Malaysian Merger ‘Could Trigger Islamic Banking Boom’

Ongoing negotiations that could lead to a merger between CIMB Group Holdings, RHB Capital and Malaysia Building Society might, in turn, potentially allow Malaysia to build on its regional dominance in the Islamic finance industry says Business Monitor International (BMI).

The London-based research firm, which is part of Fitch Group, says that Malaysian government is keen to promote overseas expansion of Sharia-compliant banking, and is looking to almost double its share of assets in the domestic banking system. The proposed merger would be a significant step towards these goals.

A merger between the trio has the potential to provide a significant boost to Malaysia’s Islamic banking around the region. BMI believes that Sharia-compliant financial products will grow in importance in Malaysia, supporting banking sector assets at a time when traditional lending growth is set to wane amid high levels of household debt.

A successful three-way merger “could provide a major shot in the arm in this regard,” says BMI. In line with the government’s long-term goals of creating regionally dominant banks in the Islamic finance space, while consolidating the banking industry, the Malaysian authorities gave the green light to merger discussions.

While talks at an early preliminary stage, the large stakes held by the Employees Provident Fund (EPF), Malaysia’s largest pension fund, in each of the three banks, could facilitate any deal. The EPF owns 14.5% of CIMB, 41.3% of RHB, and 65.0% of Malaysia Building Society.


Malaysia: Islamic Banking Assets (MYRbn)


BMI Islamic Banking in Malaysia

Source: BMI, BNM

The combined entity would have assets of ringgit (MYR) 597bn (US$188bn) at the end of 2013, overtaking Maybank’s MYR560bn. It would also rank as the Association of Southeast Asian Nations’ (ASEAN) fourth-largest bank after Singapore’s top three: DBS, United Overseas Bank (UOB) and Oversea-Chinese Banking Corporation (OCBC).

With the continued integration of ASEAN economies ahead of the ASEAN Economic Community (AEC) to be launched by end-2015, opportunities for cross border lending are likely to grow, says BMI.

Islamic ‘Megabank’ Would Open New Doors

The idea is that a merger would create a stand-alone Islamic banking unit, separate from the conventional banking operation of the enlarged bank, says BMI. This would have significant regional presence, allowing it to gain a greater foothold in the fast growing global industry.

The creation of a so-called mega Islamic bank (defined by Bank Negara Malaysia as a banking entity with a minimum of US$1bn in paid-up capital), would not only allow the bank itself to gain access to lucrative deals, such as designing and distributing Islamic bonds (or sukuk), but it would also pave the way for other Malaysian entities to expand.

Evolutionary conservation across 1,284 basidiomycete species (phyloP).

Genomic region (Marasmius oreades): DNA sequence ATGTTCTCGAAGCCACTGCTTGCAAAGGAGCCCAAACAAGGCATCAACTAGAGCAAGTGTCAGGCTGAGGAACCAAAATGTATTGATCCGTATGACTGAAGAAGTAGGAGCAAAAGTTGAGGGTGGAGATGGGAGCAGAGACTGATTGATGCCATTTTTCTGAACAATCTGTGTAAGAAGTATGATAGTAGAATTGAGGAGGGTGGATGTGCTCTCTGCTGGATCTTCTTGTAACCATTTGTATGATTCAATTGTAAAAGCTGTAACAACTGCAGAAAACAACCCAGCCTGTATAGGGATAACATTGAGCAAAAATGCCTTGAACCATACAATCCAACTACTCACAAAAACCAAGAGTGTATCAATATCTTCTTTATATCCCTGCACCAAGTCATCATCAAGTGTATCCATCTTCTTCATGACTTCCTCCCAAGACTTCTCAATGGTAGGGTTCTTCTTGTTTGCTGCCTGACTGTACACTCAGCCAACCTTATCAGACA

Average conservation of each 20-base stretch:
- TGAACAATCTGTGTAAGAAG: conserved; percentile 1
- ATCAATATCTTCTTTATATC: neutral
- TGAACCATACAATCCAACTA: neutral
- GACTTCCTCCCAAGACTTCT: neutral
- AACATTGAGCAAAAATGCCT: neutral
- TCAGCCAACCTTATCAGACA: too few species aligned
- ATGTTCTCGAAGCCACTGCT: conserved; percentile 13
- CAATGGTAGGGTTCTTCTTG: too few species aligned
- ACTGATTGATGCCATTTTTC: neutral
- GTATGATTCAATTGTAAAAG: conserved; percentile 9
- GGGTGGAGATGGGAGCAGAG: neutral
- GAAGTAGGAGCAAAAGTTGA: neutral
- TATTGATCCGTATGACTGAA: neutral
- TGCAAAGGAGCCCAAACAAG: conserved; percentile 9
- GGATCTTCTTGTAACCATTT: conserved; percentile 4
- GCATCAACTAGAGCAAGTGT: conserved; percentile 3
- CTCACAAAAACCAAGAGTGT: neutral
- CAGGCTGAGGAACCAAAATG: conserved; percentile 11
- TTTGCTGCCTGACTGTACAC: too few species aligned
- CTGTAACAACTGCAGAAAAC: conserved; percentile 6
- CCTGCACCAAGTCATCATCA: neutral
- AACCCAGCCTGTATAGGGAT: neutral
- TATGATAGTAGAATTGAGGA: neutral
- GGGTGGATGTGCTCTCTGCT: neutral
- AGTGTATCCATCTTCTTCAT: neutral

Given the regional scope that a merger between CIMB, RHB, and Malaysia Building Society would have, there would be significant potential to internationalise Malaysia’s model of Islamic finance, allowing the country to become the dominant player in an industry that is set to rise rapidly over the coming years.

Given the varying interpretations of Islamic law, industry practices tend to differ, and Malaysia has an opportunity to internationalise its own brand of Islamic finance, which is considered to follow a more straightforward method.

The new entity would have the financial clout to compete against the Islamic finance arms of large Western banks, which have had some success in winning large sukuk issuances in recent years. Meanwhile, there is scope for penetration into markets in the Middle East, which, despite boasting the largest Islamic banks by assets, lack the financial expertise in areas such as sukuk issuance.

Ambitious Plans

BMI concludes by noting that Malaysia is by far the largest centre in Asia for Islamic finance, driven by its majority Muslim population and strong financial and political links with the Middle East. Sukuk issuance is forecast to grow by roughly 14% globally this year.

The Malaysian government’s strategy is to increase the proportion of Islamic financing to 40% of total domestic financing by 2020 from the level of 24% at the end of May 2014.

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